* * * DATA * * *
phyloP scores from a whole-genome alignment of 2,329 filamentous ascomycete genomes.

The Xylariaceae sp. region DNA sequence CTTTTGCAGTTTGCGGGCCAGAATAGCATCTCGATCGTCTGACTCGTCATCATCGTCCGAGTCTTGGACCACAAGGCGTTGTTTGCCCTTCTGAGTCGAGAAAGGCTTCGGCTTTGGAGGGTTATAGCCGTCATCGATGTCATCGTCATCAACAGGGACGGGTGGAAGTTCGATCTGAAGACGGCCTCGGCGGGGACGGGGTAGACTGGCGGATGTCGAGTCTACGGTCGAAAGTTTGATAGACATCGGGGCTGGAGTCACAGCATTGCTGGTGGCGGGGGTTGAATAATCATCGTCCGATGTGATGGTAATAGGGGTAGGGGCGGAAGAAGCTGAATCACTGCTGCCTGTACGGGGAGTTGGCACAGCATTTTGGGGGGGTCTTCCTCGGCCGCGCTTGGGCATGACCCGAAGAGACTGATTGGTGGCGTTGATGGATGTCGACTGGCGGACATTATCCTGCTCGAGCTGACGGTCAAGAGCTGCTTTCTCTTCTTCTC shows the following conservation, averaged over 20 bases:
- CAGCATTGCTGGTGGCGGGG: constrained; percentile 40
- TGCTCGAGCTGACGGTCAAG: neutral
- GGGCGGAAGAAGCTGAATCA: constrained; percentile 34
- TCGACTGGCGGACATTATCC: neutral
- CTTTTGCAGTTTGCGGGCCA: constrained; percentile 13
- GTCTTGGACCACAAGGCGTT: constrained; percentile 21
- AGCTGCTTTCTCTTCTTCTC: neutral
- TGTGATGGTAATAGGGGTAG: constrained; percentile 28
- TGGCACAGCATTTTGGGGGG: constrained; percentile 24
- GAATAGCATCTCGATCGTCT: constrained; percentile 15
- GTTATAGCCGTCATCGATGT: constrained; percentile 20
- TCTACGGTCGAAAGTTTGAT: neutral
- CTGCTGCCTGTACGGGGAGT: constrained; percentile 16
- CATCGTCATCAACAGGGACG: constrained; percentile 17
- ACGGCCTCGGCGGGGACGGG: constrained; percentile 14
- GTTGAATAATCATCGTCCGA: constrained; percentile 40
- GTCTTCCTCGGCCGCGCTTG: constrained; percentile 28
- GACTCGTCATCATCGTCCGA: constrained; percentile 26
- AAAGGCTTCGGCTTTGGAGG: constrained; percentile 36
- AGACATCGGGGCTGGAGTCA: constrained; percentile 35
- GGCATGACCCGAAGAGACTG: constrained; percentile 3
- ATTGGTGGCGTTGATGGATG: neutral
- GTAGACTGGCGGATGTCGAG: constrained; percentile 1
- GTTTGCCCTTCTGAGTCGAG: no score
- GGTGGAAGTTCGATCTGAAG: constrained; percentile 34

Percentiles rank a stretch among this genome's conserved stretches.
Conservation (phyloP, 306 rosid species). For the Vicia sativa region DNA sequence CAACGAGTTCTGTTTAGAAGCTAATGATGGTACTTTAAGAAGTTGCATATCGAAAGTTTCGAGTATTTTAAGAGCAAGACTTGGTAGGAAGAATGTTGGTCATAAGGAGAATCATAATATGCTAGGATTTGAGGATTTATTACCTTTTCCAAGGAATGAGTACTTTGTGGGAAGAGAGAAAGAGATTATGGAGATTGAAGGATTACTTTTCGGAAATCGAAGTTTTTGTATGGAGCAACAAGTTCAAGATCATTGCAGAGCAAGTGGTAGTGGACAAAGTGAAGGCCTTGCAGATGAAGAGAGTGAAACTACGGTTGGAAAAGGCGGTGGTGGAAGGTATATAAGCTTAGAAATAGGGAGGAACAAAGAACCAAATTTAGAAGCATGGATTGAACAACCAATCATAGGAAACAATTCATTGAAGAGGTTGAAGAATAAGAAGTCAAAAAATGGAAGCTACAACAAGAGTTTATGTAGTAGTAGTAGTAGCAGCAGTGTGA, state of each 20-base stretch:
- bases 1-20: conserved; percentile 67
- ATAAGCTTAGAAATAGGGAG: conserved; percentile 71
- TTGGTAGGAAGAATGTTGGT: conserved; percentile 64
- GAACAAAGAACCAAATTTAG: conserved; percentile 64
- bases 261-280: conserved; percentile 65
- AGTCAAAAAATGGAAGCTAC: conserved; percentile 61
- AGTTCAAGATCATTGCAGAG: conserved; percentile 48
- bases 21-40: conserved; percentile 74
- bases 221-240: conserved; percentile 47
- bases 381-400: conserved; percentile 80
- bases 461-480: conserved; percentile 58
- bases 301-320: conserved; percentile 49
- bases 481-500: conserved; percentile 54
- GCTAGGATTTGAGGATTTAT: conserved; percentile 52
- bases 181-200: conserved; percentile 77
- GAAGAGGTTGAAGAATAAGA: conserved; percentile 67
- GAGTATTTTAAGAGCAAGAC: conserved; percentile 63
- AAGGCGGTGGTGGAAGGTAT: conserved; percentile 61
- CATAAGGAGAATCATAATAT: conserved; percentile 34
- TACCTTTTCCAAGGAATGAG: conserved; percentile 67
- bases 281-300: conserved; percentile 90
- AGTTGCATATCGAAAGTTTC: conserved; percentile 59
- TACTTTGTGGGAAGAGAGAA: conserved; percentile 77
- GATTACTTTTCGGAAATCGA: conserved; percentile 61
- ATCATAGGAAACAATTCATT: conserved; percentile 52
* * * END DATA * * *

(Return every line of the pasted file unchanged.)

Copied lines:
phyloP scores from a whole-genome alignment of 2,329 filamentous ascomycete genomes.

The Xylariaceae sp. region DNA sequence CTTTTGCAGTTTGCGGGCCAGAATAGCATCTCGATCGTCTGACTCGTCATCATCGTCCGAGTCTTGGACCACAAGGCGTTGTTTGCCCTTCTGAGTCGAGAAAGGCTTCGGCTTTGGAGGGTTATAGCCGTCATCGATGTCATCGTCATCAACAGGGACGGGTGGAAGTTCGATCTGAAGACGGCCTCGGCGGGGACGGGGTAGACTGGCGGATGTCGAGTCTACGGTCGAAAGTTTGATAGACATCGGGGCTGGAGTCACAGCATTGCTGGTGGCGGGGGTTGAATAATCATCGTCCGATGTGATGGTAATAGGGGTAGGGGCGGAAGAAGCTGAATCACTGCTGCCTGTACGGGGAGTTGGCACAGCATTTTGGGGGGGTCTTCCTCGGCCGCGCTTGGGCATGACCCGAAGAGACTGATTGGTGGCGTTGATGGATGTCGACTGGCGGACATTATCCTGCTCGAGCTGACGGTCAAGAGCTGCTTTCTCTTCTTCTC shows the following conservation, averaged over 20 bases:
- CAGCATTGCTGGTGGCGGGG: constrained; percentile 40
- TGCTCGAGCTGACGGTCAAG: neutral
- GGGCGGAAGAAGCTGAATCA: constrained; percentile 34
- TCGACTGGCGGACATTATCC: neutral
- CTTTTGCAGTTTGCGGGCCA: constrained; percentile 13
- GTCTTGGACCACAAGGCGTT: constrained; percentile 21
- AGCTGCTTTCTCTTCTTCTC: neutral
- TGTGATGGTAATAGGGGTAG: constrained; percentile 28
- TGGCACAGCATTTTGGGGGG: constrained; percentile 24
- GAATAGCATCTCGATCGTCT: constrained; percentile 15
- GTTATAGCCGTCATCGATGT: constrained; percentile 20
- TCTACGGTCGAAAGTTTGAT: neutral
- CTGCTGCCTGTACGGGGAGT: constrained; percentile 16
- CATCGTCATCAACAGGGACG: constrained; percentile 17
- ACGGCCTCGGCGGGGACGGG: constrained; percentile 14
- GTTGAATAATCATCGTCCGA: constrained; percentile 40
- GTCTTCCTCGGCCGCGCTTG: constrained; percentile 28
- GACTCGTCATCATCGTCCGA: constrained; percentile 26
- AAAGGCTTCGGCTTTGGAGG: constrained; percentile 36
- AGACATCGGGGCTGGAGTCA: constrained; percentile 35
- GGCATGACCCGAAGAGACTG: constrained; percentile 3
- ATTGGTGGCGTTGATGGATG: neutral
- GTAGACTGGCGGATGTCGAG: constrained; percentile 1
- GTTTGCCCTTCTGAGTCGAG: no score
- GGTGGAAGTTCGATCTGAAG: constrained; percentile 34

Percentiles rank a stretch among this genome's conserved stretches.
Conservation (phyloP, 306 rosid species). For the Vicia sativa region DNA sequence CAACGAGTTCTGTTTAGAAGCTAATGATGGTACTTTAAGAAGTTGCATATCGAAAGTTTCGAGTATTTTAAGAGCAAGACTTGGTAGGAAGAATGTTGGTCATAAGGAGAATCATAATATGCTAGGATTTGAGGATTTATTACCTTTTCCAAGGAATGAGTACTTTGTGGGAAGAGAGAAAGAGATTATGGAGATTGAAGGATTACTTTTCGGAAATCGAAGTTTTTGTATGGAGCAACAAGTTCAAGATCATTGCAGAGCAAGTGGTAGTGGACAAAGTGAAGGCCTTGCAGATGAAGAGAGTGAAACTACGGTTGGAAAAGGCGGTGGTGGAAGGTATATAAGCTTAGAAATAGGGAGGAACAAAGAACCAAATTTAGAAGCATGGATTGAACAACCAATCATAGGAAACAATTCATTGAAGAGGTTGAAGAATAAGAAGTCAAAAAATGGAAGCTACAACAAGAGTTTATGTAGTAGTAGTAGTAGCAGCAGTGTGA, state of each 20-base stretch:
- bases 1-20: conserved; percentile 67
- ATAAGCTTAGAAATAGGGAG: conserved; percentile 71
- TTGGTAGGAAGAATGTTGGT: conserved; percentile 64
- GAACAAAGAACCAAATTTAG: conserved; percentile 64
- bases 261-280: conserved; percentile 65
- AGTCAAAAAATGGAAGCTAC: conserved; percentile 61
- AGTTCAAGATCATTGCAGAG: conserved; percentile 48
- bases 21-40: conserved; percentile 74
- bases 221-240: conserved; percentile 47
- bases 381-400: conserved; percentile 80
- bases 461-480: conserved; percentile 58
- bases 301-320: conserved; percentile 49
- bases 481-500: conserved; percentile 54
- GCTAGGATTTGAGGATTTAT: conserved; percentile 52
- bases 181-200: conserved; percentile 77
- GAAGAGGTTGAAGAATAAGA: conserved; percentile 67
- GAGTATTTTAAGAGCAAGAC: conserved; percentile 63
- AAGGCGGTGGTGGAAGGTAT: conserved; percentile 61
- CATAAGGAGAATCATAATAT: conserved; percentile 34
- TACCTTTTCCAAGGAATGAG: conserved; percentile 67
- bases 281-300: conserved; percentile 90
- AGTTGCATATCGAAAGTTTC: conserved; percentile 59
- TACTTTGTGGGAAGAGAGAA: conserved; percentile 77
- GATTACTTTTCGGAAATCGA: conserved; percentile 61
- ATCATAGGAAACAATTCATT: conserved; percentile 52